In November 1999 IBF president Bob Lee Sr. was indicted and convicted on numerous racketeering charges.  Lee was conspiring with his rankings chairman C. Douglass Beavers to rig the rankings system to favor boxers whose promoters and handlers paid them cash bribes.  The duo routinely took hundreds of thousands of dollars from the likes of Don King and Cedric Kushner in return for artificial inflation of the rankings of their fighters.  Promoters who didn’t pay didn’t see title fights.  The result, a completely corrupt system that was not in any way based on merit.  Another black eye for boxing.

4. Jim Norris: Boxing’s Not So Golden Age

Hockey Hall of Famer and President of the International Boxing Club

James D. Norris was a very wealthy and an extremely powerful man in the mid 20th century.  He owned many companies and was heavily involved in the sports world: he owned a National Hockey League franchise, a major stake in Madison Square Garden, and champion racehorses.  Jim Norris was also a very unsavory individual and was widely known to associate with criminals. As president of the International Boxing Club, Norris had a virtual monopoly on championship fights due to a lucrative contract the IBC had to broadcast fights on national television.

Jim Norris was personally responsible for fixing numerous bouts, including: Harry Thomas vs. Max Schmeling in 1937 and Jake Lamotta vs. Billy Fox in 1946.  His corruption knew no limits. Besides match fixing he was also unofficially managing many boxers (usually against their will) and persuading them to hire his associates as advisors.  Norris’ actions perpetuated a chain of farces, which were passed off as competitive bouts to an unsuspecting public- helping to erode boxing’s intregrity. (Image: Legends of Hockey. James Norris is a member of the Hockey Hall of Fame.)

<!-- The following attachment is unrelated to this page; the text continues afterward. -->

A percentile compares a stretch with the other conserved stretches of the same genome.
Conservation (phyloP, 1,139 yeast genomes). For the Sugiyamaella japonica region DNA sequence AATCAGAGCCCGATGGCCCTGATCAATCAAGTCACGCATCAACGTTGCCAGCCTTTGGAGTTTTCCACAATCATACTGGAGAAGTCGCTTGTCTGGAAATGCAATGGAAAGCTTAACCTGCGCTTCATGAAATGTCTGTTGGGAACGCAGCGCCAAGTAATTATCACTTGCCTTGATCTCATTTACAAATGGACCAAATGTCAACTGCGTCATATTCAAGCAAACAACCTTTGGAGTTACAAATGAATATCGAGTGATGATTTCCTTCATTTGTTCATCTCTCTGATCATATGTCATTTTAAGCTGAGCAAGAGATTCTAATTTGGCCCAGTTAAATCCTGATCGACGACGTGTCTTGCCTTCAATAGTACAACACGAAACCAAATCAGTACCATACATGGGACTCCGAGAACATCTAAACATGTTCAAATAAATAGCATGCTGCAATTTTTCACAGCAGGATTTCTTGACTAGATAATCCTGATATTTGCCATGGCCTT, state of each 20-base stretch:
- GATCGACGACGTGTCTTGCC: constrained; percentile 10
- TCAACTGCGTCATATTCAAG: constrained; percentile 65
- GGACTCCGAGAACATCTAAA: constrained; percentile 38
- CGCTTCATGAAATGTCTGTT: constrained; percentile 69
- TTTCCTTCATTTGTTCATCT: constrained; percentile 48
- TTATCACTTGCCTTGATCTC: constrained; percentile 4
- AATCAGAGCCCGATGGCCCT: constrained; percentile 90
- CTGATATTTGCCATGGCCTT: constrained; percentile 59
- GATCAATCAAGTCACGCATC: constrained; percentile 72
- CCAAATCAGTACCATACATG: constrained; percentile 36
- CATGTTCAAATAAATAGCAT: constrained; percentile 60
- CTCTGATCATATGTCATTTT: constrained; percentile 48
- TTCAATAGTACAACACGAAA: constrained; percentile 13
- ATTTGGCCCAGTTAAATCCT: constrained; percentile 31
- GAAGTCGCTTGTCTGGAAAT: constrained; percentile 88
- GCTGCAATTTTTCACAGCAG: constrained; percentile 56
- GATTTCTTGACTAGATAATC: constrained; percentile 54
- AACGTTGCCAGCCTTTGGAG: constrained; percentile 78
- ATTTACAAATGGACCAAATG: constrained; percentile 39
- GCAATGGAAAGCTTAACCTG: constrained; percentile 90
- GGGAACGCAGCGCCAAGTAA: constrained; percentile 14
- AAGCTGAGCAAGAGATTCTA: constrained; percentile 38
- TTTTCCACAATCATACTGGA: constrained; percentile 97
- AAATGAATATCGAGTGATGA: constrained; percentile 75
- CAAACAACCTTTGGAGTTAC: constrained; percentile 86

3. 1988 Olympics in Seoul, Korea

Byun Jong II 1988 Olympics Hanging Head in Shame

Many people remember a young Roy Jones Jr. being robbed of a gold medal by corrupt Olympic judges, but few remember the even uglier incident that preceded it.  New Zealander Keith Walker was officiating a bantamweight bout between Byun Jong Il of South Korea and Alexander Hristov of Bulgaria.  The fight was an ugly foul-filled affair and Walker had to repeatedly penalize Jong for head butting.

At the conclusion of the fight Hristov was announced the winner but this only incensed Jong’s countrymen.  Numerous South Korean boxing officials and coaches stormed the ring and viciously attacked referee Keith Walker with punches, kicks, bottles, and even chairs.  The terrified Walker barely escaped serious injury and directly headed to the airport and took the first plane back to New Zealand. Shamed and embarrassed, the Korean Boxing Federation president and the president of the Korean Olympic Committee both resigned after this deplorable incident. (Photo: Byun Jong II sits in the ring and refuses to get up.)

2. The Actions of Panama Lewis

At one time Carlos “Panama” Lewis was a world-class trainer. His character, on the other hand was anything but world class.  Despite already being under a cloud of suspicion for allegedly giving his boxers water spiked with illegal stimulants and for gambling on fights that he was involved in; Panama Lewis concocted a wicked plan for his figher Luis Resto.  Resto was nothing more than a journeyman fighter or simply a professional opponent when he took on undefeated rising star Billy Collins Jr, on June 16, 1983.